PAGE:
Ok, I read yet another book written by Chetan Bhagat 🙂 This book is based on the coming together and the eventual wedding between a Punjabi boy and a Tamilian girl. The bulk of the book is on the clash of cultures between the Punjabis and the Tamil Brahmins. The book is a fast read, a sure page-turner, ideal for a long flight, and has all the makings of an entertaining Bollywood flick (with Ek duje ke liye fading in public memory the time might just be right for another shot at a similar, yet different theme with a happy ending). Given the theme of the book and its story line there is great scope for humor and the author exploits this to the maximum. The clash of cultures is nicely portrayed with plenty of hilarious situations. The authors description of the boy’s experiences in Chennai are well captured and authentic.
Like all his books, this one too is focused purely on mainstream populist Bollywood-like entertainment in text form – there is music, sex, comedy, you name it. The downside is that the book a little too filmy, in a number of places, particularly towards the end. The role of boy’s Dad is a perfect example. Then, there is the heroine lecturing all and sundry in the midst of stalled wedding to win over several hearts and minds. Then, there is the girl’s mother getting to share the stage with leading playback singers SP Balasubramaniam and Hariharan! Unfortunately, there are no foreign trips to accommodate the duet in Switzerland. The author settled for Goa instead. In the true spirit of Indian films, where “plug and play” pieces fit into various films with slight variations (like the hero’s friend with a comedic side track a la Vivek in Tamil films), the author seems to be developing his own “modules” so to speak — the hero delivering tutoring sessions seems to be his favorite having made it at least to a couple of his books.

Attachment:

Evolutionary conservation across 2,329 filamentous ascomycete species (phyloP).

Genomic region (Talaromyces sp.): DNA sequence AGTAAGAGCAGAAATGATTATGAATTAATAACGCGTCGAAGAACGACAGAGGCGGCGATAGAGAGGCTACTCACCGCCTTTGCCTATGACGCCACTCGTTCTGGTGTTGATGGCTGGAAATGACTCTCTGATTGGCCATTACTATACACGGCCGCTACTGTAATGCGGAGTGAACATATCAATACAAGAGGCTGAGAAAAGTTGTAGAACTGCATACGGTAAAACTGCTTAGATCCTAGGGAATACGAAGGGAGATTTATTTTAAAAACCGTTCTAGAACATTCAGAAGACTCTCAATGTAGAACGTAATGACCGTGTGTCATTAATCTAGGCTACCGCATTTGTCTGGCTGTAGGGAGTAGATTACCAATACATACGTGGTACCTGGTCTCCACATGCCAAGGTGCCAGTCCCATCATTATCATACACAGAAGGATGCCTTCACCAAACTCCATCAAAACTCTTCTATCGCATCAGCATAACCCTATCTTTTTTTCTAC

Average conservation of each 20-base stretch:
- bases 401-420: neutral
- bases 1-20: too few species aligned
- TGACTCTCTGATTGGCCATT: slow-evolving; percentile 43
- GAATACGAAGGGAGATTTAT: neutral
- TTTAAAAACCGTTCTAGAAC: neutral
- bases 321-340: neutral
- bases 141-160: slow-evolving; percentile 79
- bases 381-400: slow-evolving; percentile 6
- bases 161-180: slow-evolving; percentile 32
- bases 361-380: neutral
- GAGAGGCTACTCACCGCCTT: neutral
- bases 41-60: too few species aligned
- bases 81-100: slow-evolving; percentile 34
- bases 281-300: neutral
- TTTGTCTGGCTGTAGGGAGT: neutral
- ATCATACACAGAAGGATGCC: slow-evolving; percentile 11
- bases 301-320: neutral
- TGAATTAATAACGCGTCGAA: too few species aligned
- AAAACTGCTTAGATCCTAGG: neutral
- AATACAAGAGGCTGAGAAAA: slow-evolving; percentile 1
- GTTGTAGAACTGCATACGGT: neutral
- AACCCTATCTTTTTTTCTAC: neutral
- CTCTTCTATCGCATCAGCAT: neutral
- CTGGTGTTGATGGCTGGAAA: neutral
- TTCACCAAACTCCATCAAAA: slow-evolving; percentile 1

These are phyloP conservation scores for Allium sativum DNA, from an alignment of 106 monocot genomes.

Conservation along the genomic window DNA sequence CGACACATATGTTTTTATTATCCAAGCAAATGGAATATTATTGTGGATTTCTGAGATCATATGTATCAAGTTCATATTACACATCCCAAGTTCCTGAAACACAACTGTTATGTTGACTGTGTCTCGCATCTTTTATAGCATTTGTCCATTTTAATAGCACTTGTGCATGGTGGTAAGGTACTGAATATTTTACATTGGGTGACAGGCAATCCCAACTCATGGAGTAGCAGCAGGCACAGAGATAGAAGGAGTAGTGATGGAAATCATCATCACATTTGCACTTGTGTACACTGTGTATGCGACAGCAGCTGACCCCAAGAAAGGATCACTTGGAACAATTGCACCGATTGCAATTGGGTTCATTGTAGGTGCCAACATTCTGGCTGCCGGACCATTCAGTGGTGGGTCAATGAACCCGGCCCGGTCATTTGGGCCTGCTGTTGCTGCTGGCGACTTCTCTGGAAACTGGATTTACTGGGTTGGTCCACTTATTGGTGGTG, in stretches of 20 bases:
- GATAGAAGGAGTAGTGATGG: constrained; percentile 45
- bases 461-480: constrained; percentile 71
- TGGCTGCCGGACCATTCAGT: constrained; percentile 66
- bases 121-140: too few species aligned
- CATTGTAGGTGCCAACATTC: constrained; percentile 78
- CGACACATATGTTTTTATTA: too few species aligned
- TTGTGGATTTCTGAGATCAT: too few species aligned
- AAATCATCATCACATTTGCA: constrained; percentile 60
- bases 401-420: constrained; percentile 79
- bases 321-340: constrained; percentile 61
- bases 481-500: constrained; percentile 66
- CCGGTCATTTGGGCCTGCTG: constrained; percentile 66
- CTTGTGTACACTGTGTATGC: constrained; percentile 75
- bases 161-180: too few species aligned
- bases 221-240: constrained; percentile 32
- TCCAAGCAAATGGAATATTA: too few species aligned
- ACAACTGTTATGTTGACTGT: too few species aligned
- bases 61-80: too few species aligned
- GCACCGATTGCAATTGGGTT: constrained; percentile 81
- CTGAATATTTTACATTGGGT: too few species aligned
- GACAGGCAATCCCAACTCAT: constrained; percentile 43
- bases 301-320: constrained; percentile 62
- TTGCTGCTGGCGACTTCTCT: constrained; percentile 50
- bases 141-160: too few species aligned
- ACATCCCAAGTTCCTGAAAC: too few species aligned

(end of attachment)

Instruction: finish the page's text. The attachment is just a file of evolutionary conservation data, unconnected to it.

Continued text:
In summary, an entertaining read and at Rs. 90, a sure no-brainer.
Life is about to come a full circle for former Indian cricket captain, Mohammed Azharuddin, as efforts are underway to revoke the lifetime ban imposed on him by the BCCI. After attempting for years to get his ban revoked, Azhar seems to have found the route to redemption in politics.
In the caste ridden politics of Uttar Pradesh, Azhar turned out to be at “the right place at the right time”. Joining the Congress was a master stroke far better than any of his delightful leg glances.
It was widely believed that Azhar’s minority status was his big liability when the scandal broke. Most other accused players escaped with relatively smaller punishments, while some bigwigs like Kapil Dev walked away completely scott free. Despite his repeated attempts to make peace, the BCCI turned down his requests and ended his career in every way imaginable. Ten plus years hence, its a different story. Azhar’s minority status is his biggest asset as the Congress attempts to corner the Muslim vote, and checkmate Mayawati, SP and the rest of its opponents in the short and long term. It has been a long wait for one of India cricketing stars but it surely seems like this second innings is going to be a game changer for him.
It has been quite a journey for Azhar. In fact, it has all the ingredients of a Bollywood flick — humble beginning, rise to cricketing stardom, family discord, divorce and re-marriage into the world of glamor, Bollywood connections and links to the underworld, a major match-fixing scandal, turns underdog as everyone except him escapes a life time ban, tries all he can, fails, finally chooses to enter politics, wins election by a thumping margin and finally on his way to revoking the ban. Throw in a few item numbers, and the odd villain and some sc0pe for revenge and you have a Bollywood sizzler! Quite a heady mix, huh?
Now, check out Azhar on screen.